I also believe that parents should play a role in helping their child make decisions and that they should view their child as a partner in this regard.In the comment section of that post, Anonymous challenged my idea that children could or should ever be viewed as partners with their parents, suggesting that parents' roles in their children's lives should be that of "bosses" who make decisions for children because they are not capable of doing so on their own until adulthood (which I read to mean legal adulthood, suggested by this commenter in another comment that was not posted due to its tangential nature, to mean 18 years of age).
Raising kids by being their "friend" results in horrible, maladjusted kids with a lot of selfishness and problems.First of all, nowhere in that post did I suggest that parents should act as their children's friends. I do not even suggest that children should be viewed as completely equal partners with their parents. All I meant to suggest was that children should be viewed as more than objects to be controlled by their parents. I'll expand on that idea here.
I'd like to clarify that I do not have any children. However, I have experienced a type of parenting that I would not want to replicate if I ever had the desire to raise children of my own. In the middle class, white American culture I grew up in, there is an overarching idea that children have little capacity for personhood. They are treated like objects or pets that should be, in essence, ruled over by parents who always know what was best for their children, without question. Children's opinions and desires do not matter because of their age. In effect, children are lesser people, if they can even be considered people at all.
I have a huge problem with conceptualizing children in the same manner as one might think of a pet. I do not believe this mindset is healthy for the parent or the child. It has the potential to create dependence in children that may make it difficult for them to take on "adult" responsibilities once they reach legal adulthood and it presents a way for parents to place on their children an unfair burden - the responsibility of making their parents feel useful. When the roles of parents and children change as children grow up, it cane be difficult on everyone.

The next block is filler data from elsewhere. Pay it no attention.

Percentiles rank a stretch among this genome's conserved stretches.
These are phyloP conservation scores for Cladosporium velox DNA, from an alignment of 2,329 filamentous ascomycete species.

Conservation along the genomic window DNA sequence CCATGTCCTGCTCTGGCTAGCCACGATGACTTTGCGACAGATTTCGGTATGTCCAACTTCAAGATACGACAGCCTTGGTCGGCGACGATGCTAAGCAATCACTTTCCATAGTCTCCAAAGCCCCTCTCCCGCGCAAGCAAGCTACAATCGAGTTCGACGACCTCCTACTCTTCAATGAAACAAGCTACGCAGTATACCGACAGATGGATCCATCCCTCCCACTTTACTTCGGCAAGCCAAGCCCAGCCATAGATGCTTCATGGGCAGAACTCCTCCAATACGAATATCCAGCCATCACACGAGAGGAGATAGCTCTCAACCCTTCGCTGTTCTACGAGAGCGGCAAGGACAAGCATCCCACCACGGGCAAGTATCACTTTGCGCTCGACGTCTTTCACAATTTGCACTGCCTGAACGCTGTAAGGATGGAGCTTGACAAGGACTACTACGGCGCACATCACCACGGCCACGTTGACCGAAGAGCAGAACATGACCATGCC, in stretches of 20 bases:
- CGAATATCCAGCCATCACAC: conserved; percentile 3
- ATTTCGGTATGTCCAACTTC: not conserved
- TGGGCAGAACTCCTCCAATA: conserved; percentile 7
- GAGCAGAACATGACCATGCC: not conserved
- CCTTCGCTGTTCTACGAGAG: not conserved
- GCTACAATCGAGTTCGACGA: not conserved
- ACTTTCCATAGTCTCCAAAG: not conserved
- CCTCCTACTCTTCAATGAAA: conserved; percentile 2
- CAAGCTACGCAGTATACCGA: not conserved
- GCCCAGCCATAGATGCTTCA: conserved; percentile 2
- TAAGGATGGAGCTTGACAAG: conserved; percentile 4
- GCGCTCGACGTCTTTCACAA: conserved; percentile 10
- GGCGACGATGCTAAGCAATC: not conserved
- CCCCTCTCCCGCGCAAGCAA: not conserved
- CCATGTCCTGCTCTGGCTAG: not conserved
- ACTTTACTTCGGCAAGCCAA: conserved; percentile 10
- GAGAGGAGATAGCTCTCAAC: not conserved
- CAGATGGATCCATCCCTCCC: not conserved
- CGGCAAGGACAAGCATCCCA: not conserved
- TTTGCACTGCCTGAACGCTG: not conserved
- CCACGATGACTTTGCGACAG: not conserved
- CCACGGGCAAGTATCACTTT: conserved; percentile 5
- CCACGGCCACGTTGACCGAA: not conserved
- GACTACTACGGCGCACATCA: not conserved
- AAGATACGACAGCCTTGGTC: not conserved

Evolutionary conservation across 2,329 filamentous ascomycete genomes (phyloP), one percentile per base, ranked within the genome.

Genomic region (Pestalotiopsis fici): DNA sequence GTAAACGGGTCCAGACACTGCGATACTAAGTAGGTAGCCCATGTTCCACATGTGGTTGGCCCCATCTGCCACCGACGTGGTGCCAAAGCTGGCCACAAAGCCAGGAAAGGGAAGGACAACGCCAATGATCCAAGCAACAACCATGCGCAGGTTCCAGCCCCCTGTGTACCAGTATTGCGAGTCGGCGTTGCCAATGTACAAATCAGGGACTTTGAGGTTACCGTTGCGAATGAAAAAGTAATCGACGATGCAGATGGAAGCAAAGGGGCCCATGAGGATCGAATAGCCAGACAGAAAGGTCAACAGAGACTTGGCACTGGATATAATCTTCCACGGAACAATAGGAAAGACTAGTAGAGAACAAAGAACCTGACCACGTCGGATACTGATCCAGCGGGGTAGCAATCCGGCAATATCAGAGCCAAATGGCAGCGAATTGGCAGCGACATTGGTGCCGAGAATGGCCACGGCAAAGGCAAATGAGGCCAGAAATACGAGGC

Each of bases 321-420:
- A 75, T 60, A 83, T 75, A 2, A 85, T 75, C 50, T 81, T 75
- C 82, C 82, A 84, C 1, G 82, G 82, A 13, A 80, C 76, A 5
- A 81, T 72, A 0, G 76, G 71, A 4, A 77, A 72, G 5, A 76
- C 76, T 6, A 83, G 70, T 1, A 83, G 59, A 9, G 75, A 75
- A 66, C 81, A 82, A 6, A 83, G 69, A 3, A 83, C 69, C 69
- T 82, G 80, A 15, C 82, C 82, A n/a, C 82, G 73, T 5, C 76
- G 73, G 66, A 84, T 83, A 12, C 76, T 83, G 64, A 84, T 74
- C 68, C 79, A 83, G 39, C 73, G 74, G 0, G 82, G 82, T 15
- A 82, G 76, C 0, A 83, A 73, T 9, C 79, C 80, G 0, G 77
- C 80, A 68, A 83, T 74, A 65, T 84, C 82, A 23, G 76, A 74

I believe that this idea that children just are not capable of doing certain things is, largely, due to socialization. If parents treat children as if they are incapable of making any decisions at all (as opposed to only life-altering ones), children will not have to rise to the occasion and will fill their parents' low expectations. If parents expected more out of their children and viewed them as capable of doing more, I think a lot of people would be surprised by how much children are capable of.
I also want to stress my belief in parents' roles in helping oversee their children's decisions and helping them navigate the world while teaching and disciplining when necessary. However, allowing children appropriate amounts of control over aspects of their lives is important because no person, small or not, should be ruled by someone else who denies them the opporunity to exercise any amount of power over their lives.
This acknowledgement of a child's personhood throughout life (as opposed to waiting until a child reaches some arbitrary age) could easily create more independent children who are better equipped to handle "adult" situations and responsibilities without doubting themselves. Treating children as smaller people could also easily create within the minds of children reasonable expectations of respect. When they are not used to thinking of themselves of subjects under their parents' rule, it might be easier for them to fight for their rights and perhaps even those of others when they finally leave the nest.